According to the Internet Movie Database, The Wolf of Wall Street drops the F-bomb more times than any other Scorsese film at 506
utterances. But then, profanity is probably the least profane aspect of the legendary director’s latest collaboration with star Leonardo
DiCaprio. The film features constant drug use, graphic sexual situations, and more full-frontal nudity than you’ll probably ever see outside
It’s also an outrageously entertaining film that falls just short of being among Scorsese’s very best.
DiCaprio plays Jordan Belfort, a stockbroker with the single-minded goal of making as much money as possible, without any consideration
of ethics or legality.
Belfort is taken under the wing of sleazy veteran broker Mark Hanna (A hilarious Matthew McConaughey).
Hanna imparts his wisdom on the tricks of the trade including his own schedule for pleasuring himself and regular cocaine use.
After the market crash of the 80s, Belfort, out of his lust for excess and desperation, starts his own company selling garbage stocks to
gullible people while reaping huge commissions.
The company explodes and Belfort almost instantly becomes a super-rich, arrogant sleazebag that puts even Hanna to shame.
The film portrays its brokers as crass, perverted scumbags, and shows how this detached group constantly enables their own horrific
Belfort is chief among them, diving headlong into substance abuse among other less than savory endeavors.
Perhaps most surprising is how funny the film is in spite of its despicable characters.
DiCaprio is brilliantly cast here (Although based on his work over the past decade, it’s hard to imagine him being miscast anywhere). His
charm and humor is absolutely magnetic, and he makes this villain far more likable than he should be.
His horrible behavior consistently escalates. Unethical practices become illegal activity, and his enjoyable vices turn into total self-
While I won’t criticize the film for glamorizing bad behavior, I do think its greatest flaw is that it doesn’t fully explore the consequences of
these actions at much more than a superficial level.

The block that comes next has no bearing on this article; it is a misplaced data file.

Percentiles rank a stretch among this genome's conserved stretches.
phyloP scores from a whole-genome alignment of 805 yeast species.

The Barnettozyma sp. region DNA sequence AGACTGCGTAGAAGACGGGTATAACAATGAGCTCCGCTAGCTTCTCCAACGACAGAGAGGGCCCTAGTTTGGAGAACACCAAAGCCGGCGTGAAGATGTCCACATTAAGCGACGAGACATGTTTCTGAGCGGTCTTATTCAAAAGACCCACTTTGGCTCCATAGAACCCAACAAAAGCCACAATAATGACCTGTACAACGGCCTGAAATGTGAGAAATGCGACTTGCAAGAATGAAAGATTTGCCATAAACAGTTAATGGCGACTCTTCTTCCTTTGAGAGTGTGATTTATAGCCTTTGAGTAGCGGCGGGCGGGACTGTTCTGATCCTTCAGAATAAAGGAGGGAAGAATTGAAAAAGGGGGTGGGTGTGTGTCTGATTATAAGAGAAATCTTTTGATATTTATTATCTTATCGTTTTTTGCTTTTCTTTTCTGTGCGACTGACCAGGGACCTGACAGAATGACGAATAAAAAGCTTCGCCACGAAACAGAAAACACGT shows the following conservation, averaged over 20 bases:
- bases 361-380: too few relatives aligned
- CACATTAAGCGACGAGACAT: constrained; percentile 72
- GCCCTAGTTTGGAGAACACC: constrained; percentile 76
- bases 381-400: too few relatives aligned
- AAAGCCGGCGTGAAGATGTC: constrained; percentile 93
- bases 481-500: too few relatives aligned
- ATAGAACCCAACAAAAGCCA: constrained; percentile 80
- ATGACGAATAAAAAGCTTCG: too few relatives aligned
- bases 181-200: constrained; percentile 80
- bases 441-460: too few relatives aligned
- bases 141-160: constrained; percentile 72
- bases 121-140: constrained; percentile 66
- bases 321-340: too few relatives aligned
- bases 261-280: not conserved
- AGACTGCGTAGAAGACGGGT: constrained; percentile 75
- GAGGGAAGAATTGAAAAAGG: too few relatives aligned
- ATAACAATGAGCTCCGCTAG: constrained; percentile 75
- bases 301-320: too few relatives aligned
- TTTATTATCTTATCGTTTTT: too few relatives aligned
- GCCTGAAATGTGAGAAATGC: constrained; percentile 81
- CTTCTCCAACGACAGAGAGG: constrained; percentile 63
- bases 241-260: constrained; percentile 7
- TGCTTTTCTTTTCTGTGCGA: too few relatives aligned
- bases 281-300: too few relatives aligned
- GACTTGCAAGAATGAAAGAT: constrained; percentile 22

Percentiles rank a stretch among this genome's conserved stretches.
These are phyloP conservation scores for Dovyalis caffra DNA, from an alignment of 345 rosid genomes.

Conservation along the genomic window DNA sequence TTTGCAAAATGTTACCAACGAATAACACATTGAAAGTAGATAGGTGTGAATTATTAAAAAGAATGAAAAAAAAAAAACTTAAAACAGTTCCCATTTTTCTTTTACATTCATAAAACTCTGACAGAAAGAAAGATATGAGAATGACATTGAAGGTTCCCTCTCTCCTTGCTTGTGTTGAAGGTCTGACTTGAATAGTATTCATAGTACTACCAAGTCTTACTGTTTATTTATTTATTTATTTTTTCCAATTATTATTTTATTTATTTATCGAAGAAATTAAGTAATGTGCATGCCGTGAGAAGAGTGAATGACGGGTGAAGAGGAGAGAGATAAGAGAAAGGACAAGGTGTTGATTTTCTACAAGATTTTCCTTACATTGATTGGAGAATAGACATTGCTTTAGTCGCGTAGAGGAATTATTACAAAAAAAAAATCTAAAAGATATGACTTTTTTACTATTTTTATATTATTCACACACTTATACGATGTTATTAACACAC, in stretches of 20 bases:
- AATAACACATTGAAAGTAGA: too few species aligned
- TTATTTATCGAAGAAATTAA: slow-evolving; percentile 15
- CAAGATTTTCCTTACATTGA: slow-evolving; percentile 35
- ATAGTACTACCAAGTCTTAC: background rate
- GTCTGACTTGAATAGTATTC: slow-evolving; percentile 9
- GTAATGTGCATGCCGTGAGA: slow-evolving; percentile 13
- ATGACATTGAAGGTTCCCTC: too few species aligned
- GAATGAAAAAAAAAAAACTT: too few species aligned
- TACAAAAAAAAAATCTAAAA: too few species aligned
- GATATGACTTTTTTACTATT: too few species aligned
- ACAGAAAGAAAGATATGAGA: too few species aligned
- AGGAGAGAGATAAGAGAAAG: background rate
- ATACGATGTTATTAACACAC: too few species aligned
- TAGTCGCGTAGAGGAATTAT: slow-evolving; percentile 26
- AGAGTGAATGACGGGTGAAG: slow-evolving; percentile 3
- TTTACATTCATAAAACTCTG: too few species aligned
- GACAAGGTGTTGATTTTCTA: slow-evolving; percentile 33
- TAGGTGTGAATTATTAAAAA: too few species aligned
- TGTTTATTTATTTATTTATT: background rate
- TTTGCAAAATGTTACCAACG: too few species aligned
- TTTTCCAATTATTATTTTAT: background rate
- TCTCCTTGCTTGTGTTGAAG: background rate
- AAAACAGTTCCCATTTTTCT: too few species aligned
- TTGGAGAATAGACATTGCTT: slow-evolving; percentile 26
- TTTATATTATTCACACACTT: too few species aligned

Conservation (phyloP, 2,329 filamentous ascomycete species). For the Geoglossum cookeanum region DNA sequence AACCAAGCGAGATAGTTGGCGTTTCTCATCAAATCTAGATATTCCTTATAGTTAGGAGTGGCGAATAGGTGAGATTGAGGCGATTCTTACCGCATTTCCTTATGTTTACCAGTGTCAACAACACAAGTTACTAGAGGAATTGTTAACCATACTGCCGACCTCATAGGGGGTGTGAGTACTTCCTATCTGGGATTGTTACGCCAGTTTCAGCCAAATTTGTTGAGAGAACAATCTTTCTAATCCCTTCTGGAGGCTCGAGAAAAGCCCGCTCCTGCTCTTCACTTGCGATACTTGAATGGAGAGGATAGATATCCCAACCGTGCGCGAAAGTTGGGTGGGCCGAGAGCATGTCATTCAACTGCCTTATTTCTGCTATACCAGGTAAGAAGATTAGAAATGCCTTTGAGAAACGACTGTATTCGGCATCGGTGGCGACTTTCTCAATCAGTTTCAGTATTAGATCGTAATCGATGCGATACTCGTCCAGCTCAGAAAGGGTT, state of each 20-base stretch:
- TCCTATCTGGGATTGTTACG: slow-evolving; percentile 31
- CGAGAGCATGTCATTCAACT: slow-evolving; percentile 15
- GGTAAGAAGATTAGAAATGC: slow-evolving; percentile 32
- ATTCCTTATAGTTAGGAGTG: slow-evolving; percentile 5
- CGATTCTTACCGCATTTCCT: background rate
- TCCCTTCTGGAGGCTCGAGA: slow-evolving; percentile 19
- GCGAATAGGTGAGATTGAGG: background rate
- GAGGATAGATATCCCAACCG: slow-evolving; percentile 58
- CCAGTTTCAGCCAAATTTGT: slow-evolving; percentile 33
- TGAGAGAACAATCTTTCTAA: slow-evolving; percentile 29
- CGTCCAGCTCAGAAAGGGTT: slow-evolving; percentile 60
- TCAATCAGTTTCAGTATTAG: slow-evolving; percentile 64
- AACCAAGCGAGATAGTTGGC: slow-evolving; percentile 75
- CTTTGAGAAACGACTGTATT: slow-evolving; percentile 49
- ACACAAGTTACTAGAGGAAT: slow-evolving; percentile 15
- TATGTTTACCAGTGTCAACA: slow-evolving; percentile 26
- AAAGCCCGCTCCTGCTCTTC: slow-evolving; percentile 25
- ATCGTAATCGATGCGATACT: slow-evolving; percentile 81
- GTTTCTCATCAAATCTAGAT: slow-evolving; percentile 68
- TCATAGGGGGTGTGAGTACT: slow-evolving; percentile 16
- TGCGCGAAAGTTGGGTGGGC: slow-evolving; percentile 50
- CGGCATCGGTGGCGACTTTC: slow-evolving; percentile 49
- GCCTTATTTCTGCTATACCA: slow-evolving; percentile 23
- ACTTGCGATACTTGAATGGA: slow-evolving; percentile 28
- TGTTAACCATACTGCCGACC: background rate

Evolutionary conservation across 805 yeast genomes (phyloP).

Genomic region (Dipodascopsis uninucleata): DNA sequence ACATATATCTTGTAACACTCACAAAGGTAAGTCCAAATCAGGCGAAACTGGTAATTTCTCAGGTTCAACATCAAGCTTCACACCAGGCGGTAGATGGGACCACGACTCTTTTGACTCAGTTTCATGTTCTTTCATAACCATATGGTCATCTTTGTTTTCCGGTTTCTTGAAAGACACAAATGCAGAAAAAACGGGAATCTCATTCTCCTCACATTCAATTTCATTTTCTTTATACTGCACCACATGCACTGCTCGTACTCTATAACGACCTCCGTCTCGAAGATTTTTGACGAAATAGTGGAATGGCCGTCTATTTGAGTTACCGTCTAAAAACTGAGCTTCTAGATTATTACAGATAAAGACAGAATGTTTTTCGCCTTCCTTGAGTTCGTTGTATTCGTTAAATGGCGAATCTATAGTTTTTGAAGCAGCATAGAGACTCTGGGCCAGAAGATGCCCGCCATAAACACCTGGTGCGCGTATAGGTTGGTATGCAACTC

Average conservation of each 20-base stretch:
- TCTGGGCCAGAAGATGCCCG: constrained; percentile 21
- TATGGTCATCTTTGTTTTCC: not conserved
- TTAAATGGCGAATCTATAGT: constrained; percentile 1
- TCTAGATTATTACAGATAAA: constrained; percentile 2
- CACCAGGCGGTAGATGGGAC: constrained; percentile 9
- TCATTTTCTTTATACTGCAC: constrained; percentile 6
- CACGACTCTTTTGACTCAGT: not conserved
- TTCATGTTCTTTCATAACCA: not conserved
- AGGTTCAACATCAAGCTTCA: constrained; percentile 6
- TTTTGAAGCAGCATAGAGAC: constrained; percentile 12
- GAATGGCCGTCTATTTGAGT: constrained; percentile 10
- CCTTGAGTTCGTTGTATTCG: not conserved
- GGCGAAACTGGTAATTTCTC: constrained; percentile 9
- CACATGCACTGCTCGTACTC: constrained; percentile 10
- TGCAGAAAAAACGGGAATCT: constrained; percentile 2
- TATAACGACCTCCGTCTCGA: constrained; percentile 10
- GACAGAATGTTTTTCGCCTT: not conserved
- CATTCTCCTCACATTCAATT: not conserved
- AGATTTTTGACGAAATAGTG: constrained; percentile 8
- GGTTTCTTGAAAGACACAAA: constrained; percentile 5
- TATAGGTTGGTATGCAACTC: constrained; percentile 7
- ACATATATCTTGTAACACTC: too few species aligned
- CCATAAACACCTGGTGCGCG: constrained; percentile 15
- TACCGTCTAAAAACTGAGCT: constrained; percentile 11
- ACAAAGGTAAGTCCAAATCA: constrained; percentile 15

In this year’s excellent American Hustle, there is at least a minimal attempt at giving its sketchy characters moments of reflection. The Wolf
of Wall Street makes no apologies for its characters and at nearly three hours long, it feels like an incomplete portrait by short-changing the
This is what keeps the film from truly reaching greatness and transcending its genre.
As great as DiCaprio is, his character never feels fully explored because the film, like its characters, is so self-indulgent; focusing to the
point of obsession on the Belfort’s insane, crass antics.
Luckily, overlong self-indulgence is still pretty great when it’s from Scorsese. He brilliantly immerses us in this culture in which pretention
and sleaze go hand-in-hand.
At the age of 71, Scorsese’s edginess and energy is as infectious as ever. His trademark understated, creative visuals are seamless, but
He gets excellent performances out of his entire cast. In addition to DiCaprio and McConaughey, Jonah Hill is very funny as Belfort’s cohort
Donnie Azoff. The pair takes part in one of the film’s most memorable sequences in which the two overdose on expired Quaaludes. It’s a
great example of the film’s ultra-dark comedy.
Margot Robbie is also great (and pretty much fearless) as Belfort’s wife, Naomi. The film’s best dramatic moments involve their quickly
unravelling relationship. A scene where a high Belfort tries to leave with one of his children after Naomi asks for a divorce is the closest
the film comes to bringing an ounce of reality to the character’s madness. It’s a powerful sequence, but the rest of the film doesn’t follow
through. As entertaining as it is, it’s all slightly hollow as a result.
The Wolf of Wall Street is an outstanding, tasteless comedy. Given its great cast and epic length, only the lack of a true dramatic bite keeps
it from being a masterpiece. It’s still well worth seeing, and is another fantastic film from Scorsese and DiCaprio. The filmmaking may be as
excessive and gluttonous as the title character himself, but it’s a wildly funny and engaging ride all the way.
* * * ½
(out of four)
Directed by: Martin Scorsese
Written by: Terence Winter
Starring: Leonardo DiCaprio, Jonah Hill, Margot Robbie,
Matthew McConaughey, Kyle Chandler, Rob Reiner
Cinematography by: Rodrigo Prieto
Released: December 25, 2013; 180 Minutes